The vocals aren’t the album’s only selling point; far from it, as every element feels meticulously crafted and refined (just listen to the swell and explosion of “Ophidian Crucifix” for a great example of their compositional deftness). The vocals are, however, the most instantly memorable element and the most obvious link to the band’s stated spirituality. And while that spirituality may be what inspired them to make their music, it is in how they communicate this intent, rather than the intent itself, that allows them to succeed.

Dynamic and frequently stunning, Hierurgy is a gem of a debut that shows potential for even greater achievements. A no-brainer for fans of wonderfully grandiose, unabashedly arthouse blackened metal. [ZACH DUVALL]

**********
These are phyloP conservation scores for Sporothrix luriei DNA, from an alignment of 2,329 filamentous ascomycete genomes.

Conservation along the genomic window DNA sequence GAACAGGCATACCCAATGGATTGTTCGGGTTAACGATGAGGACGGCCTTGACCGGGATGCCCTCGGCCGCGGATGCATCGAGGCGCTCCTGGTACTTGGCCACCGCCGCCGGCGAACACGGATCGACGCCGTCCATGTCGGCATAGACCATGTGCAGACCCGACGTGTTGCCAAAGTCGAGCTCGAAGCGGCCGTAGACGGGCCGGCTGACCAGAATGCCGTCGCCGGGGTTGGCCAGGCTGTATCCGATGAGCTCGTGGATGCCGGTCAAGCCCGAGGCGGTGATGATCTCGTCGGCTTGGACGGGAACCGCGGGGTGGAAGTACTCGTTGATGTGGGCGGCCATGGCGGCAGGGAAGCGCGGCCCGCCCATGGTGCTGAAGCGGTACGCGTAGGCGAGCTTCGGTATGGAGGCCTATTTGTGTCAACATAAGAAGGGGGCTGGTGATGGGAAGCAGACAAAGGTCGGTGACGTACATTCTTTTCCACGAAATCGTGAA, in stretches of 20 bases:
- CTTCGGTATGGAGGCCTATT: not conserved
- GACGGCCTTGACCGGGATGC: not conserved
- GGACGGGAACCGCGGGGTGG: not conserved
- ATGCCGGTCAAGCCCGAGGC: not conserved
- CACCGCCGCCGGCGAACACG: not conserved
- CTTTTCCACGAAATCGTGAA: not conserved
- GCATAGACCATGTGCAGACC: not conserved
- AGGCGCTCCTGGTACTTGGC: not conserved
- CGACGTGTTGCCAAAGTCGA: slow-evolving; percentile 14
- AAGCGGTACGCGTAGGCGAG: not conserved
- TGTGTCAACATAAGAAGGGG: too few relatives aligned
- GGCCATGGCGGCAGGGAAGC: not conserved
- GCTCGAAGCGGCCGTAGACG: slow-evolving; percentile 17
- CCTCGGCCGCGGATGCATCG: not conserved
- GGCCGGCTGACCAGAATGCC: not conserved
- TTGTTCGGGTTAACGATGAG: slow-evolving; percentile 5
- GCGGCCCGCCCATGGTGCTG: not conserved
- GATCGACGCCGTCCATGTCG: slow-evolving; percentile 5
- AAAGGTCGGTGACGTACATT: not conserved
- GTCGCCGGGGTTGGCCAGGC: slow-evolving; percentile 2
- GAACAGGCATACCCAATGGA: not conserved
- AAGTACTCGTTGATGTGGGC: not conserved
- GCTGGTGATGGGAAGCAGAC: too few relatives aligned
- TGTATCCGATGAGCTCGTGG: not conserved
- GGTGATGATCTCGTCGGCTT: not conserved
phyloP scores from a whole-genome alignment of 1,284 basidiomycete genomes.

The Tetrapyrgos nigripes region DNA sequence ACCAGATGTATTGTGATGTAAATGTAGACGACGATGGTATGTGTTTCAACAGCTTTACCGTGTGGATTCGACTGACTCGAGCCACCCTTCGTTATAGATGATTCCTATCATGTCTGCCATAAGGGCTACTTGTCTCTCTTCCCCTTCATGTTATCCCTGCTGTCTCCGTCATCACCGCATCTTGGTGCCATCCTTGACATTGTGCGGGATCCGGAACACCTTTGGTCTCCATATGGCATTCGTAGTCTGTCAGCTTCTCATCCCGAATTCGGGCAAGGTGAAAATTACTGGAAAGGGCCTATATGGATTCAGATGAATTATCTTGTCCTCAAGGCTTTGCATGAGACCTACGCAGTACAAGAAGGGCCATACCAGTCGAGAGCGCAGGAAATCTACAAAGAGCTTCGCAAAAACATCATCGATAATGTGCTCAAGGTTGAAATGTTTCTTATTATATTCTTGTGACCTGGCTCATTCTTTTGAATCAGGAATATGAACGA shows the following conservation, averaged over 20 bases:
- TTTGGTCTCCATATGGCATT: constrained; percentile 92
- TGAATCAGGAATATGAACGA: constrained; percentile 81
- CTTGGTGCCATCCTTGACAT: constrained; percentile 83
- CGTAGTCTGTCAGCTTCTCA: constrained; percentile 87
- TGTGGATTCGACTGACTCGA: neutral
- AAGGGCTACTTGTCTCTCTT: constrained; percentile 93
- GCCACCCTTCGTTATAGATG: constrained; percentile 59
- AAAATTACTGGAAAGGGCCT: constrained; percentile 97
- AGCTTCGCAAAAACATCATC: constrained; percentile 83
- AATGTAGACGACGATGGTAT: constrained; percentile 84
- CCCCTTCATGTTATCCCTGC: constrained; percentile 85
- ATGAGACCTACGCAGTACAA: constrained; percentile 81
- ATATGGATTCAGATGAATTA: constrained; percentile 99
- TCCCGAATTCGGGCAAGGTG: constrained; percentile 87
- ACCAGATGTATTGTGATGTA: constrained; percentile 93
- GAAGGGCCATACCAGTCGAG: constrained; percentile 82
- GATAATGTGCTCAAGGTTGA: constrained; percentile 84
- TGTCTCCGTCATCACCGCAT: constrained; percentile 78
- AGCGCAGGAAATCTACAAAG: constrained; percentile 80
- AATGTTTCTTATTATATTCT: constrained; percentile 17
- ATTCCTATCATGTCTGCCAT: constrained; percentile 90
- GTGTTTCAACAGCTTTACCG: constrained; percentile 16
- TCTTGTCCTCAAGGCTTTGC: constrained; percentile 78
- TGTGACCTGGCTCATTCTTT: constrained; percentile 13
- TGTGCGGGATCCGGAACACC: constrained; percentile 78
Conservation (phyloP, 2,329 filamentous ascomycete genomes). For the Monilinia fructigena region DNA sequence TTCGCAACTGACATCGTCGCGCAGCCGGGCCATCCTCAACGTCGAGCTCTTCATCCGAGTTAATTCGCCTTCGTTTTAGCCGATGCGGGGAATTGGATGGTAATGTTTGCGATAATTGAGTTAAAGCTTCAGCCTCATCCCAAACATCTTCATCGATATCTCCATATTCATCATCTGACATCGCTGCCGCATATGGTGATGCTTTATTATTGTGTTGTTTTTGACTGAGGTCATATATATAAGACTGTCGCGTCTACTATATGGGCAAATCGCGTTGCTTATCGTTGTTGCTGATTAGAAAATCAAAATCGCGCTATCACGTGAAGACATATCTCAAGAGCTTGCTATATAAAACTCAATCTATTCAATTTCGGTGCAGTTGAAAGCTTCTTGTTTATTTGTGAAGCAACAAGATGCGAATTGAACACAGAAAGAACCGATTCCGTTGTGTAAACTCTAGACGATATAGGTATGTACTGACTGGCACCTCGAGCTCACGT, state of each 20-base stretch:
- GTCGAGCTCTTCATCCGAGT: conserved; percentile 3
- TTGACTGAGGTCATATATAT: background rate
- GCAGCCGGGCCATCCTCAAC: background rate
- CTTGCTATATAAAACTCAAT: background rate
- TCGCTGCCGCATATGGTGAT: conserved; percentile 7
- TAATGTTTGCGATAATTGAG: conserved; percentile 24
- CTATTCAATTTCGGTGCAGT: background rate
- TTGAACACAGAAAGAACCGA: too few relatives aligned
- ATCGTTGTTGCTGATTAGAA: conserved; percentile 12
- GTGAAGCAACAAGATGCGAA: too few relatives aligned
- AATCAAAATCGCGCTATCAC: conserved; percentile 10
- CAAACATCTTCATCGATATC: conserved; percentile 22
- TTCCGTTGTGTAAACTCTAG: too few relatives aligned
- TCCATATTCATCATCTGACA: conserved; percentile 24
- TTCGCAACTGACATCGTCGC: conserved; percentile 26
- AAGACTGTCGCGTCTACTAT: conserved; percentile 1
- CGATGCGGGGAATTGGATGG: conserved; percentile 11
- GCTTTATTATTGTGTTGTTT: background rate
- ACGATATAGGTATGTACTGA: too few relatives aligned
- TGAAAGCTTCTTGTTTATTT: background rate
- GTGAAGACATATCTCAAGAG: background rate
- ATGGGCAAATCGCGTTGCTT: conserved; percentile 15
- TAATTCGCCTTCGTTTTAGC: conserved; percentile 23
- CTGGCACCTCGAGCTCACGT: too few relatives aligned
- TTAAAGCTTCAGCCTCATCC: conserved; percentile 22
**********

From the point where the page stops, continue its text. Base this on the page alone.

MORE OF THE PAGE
released: May 18, 2018; Nuclear Blast

Quite a few bands have jumped on the trend of playing their classic albums in their entirety. But a band doing two classic albums… well, that would be Overkill…

Renaming the German city of Oberhausen to suit their own needs, New Jersey thrash kings Overkill rip through two (of their many) great albums in reverse chronological order, first 1991’s Horrorscope and then 1985’s Feel The Fire, the two monsters that bookend their golden era. Originally recored in 2016, these live versions mark the 30th anniversary of Feel The Fire and the 25th of Horrorscope. Of those twin titans, the first is their debut, one of the opening salvos of East Coast thrash metal, and the latter is the last strafing run the band undertook in the waning days of the first wave of thrash, before grunge and Pantera-n post-thrash pushed everyone headlong into groovier waters. Both are A+ records in their original form, the product of either the youthful exuberance of young punks on a mission or the well-honed skill of a band firing on all cylinders.